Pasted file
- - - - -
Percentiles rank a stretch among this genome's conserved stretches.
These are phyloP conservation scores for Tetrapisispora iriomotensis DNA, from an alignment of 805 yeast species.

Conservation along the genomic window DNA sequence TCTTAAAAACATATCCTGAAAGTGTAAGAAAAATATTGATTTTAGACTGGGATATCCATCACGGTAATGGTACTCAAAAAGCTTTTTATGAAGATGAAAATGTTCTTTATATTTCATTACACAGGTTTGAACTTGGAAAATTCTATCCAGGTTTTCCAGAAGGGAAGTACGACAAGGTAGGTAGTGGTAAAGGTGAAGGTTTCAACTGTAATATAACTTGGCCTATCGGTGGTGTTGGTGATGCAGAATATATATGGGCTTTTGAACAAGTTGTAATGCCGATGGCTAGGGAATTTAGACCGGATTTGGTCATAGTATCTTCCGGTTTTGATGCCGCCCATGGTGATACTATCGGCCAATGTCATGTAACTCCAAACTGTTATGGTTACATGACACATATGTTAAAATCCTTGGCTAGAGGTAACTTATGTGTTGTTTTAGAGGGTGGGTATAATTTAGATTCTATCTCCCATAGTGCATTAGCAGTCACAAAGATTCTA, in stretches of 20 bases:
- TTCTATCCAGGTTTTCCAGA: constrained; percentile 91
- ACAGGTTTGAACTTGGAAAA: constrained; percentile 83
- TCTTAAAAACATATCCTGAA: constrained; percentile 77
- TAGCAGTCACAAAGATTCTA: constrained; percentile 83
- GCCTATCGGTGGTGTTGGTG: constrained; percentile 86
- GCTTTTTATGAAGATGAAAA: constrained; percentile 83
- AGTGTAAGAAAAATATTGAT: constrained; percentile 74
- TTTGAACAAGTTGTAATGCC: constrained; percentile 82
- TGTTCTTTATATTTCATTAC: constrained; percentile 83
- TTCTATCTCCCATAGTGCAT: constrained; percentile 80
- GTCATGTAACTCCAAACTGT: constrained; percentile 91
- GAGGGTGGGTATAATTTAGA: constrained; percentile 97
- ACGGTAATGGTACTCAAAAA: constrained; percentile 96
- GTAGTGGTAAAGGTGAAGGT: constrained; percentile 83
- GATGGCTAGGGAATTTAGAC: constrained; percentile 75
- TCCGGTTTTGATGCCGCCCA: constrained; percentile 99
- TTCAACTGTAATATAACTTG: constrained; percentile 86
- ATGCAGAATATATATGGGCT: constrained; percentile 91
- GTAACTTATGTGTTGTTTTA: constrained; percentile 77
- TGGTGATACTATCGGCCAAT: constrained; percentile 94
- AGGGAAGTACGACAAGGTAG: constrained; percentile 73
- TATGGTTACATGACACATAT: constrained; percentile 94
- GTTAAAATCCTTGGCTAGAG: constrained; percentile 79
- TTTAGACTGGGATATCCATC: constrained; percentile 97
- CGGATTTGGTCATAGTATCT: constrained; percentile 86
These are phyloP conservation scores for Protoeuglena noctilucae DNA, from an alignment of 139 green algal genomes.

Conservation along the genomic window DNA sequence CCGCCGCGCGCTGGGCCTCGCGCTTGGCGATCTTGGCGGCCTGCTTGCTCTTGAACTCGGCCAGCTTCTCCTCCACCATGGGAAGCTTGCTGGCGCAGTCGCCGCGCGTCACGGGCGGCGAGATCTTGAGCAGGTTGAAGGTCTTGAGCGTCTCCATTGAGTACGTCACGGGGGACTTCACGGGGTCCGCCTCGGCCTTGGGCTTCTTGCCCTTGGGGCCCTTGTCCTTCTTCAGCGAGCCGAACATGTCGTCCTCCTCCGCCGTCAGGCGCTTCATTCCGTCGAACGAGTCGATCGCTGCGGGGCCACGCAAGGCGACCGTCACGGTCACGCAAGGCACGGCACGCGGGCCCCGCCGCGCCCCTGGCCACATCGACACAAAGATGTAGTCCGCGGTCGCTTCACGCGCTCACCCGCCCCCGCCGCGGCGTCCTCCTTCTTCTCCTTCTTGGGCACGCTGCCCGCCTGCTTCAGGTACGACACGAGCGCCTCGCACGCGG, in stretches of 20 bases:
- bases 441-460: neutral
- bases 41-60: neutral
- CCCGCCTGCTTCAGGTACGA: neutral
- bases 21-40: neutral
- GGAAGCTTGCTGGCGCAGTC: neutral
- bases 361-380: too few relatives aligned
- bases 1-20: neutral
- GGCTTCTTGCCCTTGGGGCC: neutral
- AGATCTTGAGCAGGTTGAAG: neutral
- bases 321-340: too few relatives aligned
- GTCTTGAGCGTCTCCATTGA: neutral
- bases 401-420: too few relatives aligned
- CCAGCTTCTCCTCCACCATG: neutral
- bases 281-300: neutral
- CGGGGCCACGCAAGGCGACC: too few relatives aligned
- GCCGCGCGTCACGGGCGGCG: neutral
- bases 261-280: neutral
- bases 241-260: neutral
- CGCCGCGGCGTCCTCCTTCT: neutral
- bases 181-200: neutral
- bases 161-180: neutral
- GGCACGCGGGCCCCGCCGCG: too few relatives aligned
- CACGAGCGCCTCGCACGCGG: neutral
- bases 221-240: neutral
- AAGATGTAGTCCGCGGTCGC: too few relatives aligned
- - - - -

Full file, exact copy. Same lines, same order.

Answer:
Percentiles rank a stretch among this genome's conserved stretches.
These are phyloP conservation scores for Tetrapisispora iriomotensis DNA, from an alignment of 805 yeast species.

Conservation along the genomic window DNA sequence TCTTAAAAACATATCCTGAAAGTGTAAGAAAAATATTGATTTTAGACTGGGATATCCATCACGGTAATGGTACTCAAAAAGCTTTTTATGAAGATGAAAATGTTCTTTATATTTCATTACACAGGTTTGAACTTGGAAAATTCTATCCAGGTTTTCCAGAAGGGAAGTACGACAAGGTAGGTAGTGGTAAAGGTGAAGGTTTCAACTGTAATATAACTTGGCCTATCGGTGGTGTTGGTGATGCAGAATATATATGGGCTTTTGAACAAGTTGTAATGCCGATGGCTAGGGAATTTAGACCGGATTTGGTCATAGTATCTTCCGGTTTTGATGCCGCCCATGGTGATACTATCGGCCAATGTCATGTAACTCCAAACTGTTATGGTTACATGACACATATGTTAAAATCCTTGGCTAGAGGTAACTTATGTGTTGTTTTAGAGGGTGGGTATAATTTAGATTCTATCTCCCATAGTGCATTAGCAGTCACAAAGATTCTA, in stretches of 20 bases:
- TTCTATCCAGGTTTTCCAGA: constrained; percentile 91
- ACAGGTTTGAACTTGGAAAA: constrained; percentile 83
- TCTTAAAAACATATCCTGAA: constrained; percentile 77
- TAGCAGTCACAAAGATTCTA: constrained; percentile 83
- GCCTATCGGTGGTGTTGGTG: constrained; percentile 86
- GCTTTTTATGAAGATGAAAA: constrained; percentile 83
- AGTGTAAGAAAAATATTGAT: constrained; percentile 74
- TTTGAACAAGTTGTAATGCC: constrained; percentile 82
- TGTTCTTTATATTTCATTAC: constrained; percentile 83
- TTCTATCTCCCATAGTGCAT: constrained; percentile 80
- GTCATGTAACTCCAAACTGT: constrained; percentile 91
- GAGGGTGGGTATAATTTAGA: constrained; percentile 97
- ACGGTAATGGTACTCAAAAA: constrained; percentile 96
- GTAGTGGTAAAGGTGAAGGT: constrained; percentile 83
- GATGGCTAGGGAATTTAGAC: constrained; percentile 75
- TCCGGTTTTGATGCCGCCCA: constrained; percentile 99
- TTCAACTGTAATATAACTTG: constrained; percentile 86
- ATGCAGAATATATATGGGCT: constrained; percentile 91
- GTAACTTATGTGTTGTTTTA: constrained; percentile 77
- TGGTGATACTATCGGCCAAT: constrained; percentile 94
- AGGGAAGTACGACAAGGTAG: constrained; percentile 73
- TATGGTTACATGACACATAT: constrained; percentile 94
- GTTAAAATCCTTGGCTAGAG: constrained; percentile 79
- TTTAGACTGGGATATCCATC: constrained; percentile 97
- CGGATTTGGTCATAGTATCT: constrained; percentile 86
These are phyloP conservation scores for Protoeuglena noctilucae DNA, from an alignment of 139 green algal genomes.

Conservation along the genomic window DNA sequence CCGCCGCGCGCTGGGCCTCGCGCTTGGCGATCTTGGCGGCCTGCTTGCTCTTGAACTCGGCCAGCTTCTCCTCCACCATGGGAAGCTTGCTGGCGCAGTCGCCGCGCGTCACGGGCGGCGAGATCTTGAGCAGGTTGAAGGTCTTGAGCGTCTCCATTGAGTACGTCACGGGGGACTTCACGGGGTCCGCCTCGGCCTTGGGCTTCTTGCCCTTGGGGCCCTTGTCCTTCTTCAGCGAGCCGAACATGTCGTCCTCCTCCGCCGTCAGGCGCTTCATTCCGTCGAACGAGTCGATCGCTGCGGGGCCACGCAAGGCGACCGTCACGGTCACGCAAGGCACGGCACGCGGGCCCCGCCGCGCCCCTGGCCACATCGACACAAAGATGTAGTCCGCGGTCGCTTCACGCGCTCACCCGCCCCCGCCGCGGCGTCCTCCTTCTTCTCCTTCTTGGGCACGCTGCCCGCCTGCTTCAGGTACGACACGAGCGCCTCGCACGCGG, in stretches of 20 bases:
- bases 441-460: neutral
- bases 41-60: neutral
- CCCGCCTGCTTCAGGTACGA: neutral
- bases 21-40: neutral
- GGAAGCTTGCTGGCGCAGTC: neutral
- bases 361-380: too few relatives aligned
- bases 1-20: neutral
- GGCTTCTTGCCCTTGGGGCC: neutral
- AGATCTTGAGCAGGTTGAAG: neutral
- bases 321-340: too few relatives aligned
- GTCTTGAGCGTCTCCATTGA: neutral
- bases 401-420: too few relatives aligned
- CCAGCTTCTCCTCCACCATG: neutral
- bases 281-300: neutral
- CGGGGCCACGCAAGGCGACC: too few relatives aligned
- GCCGCGCGTCACGGGCGGCG: neutral
- bases 261-280: neutral
- bases 241-260: neutral
- CGCCGCGGCGTCCTCCTTCT: neutral
- bases 181-200: neutral
- bases 161-180: neutral
- GGCACGCGGGCCCCGCCGCG: too few relatives aligned
- CACGAGCGCCTCGCACGCGG: neutral
- bases 221-240: neutral
- AAGATGTAGTCCGCGGTCGC: too few relatives aligned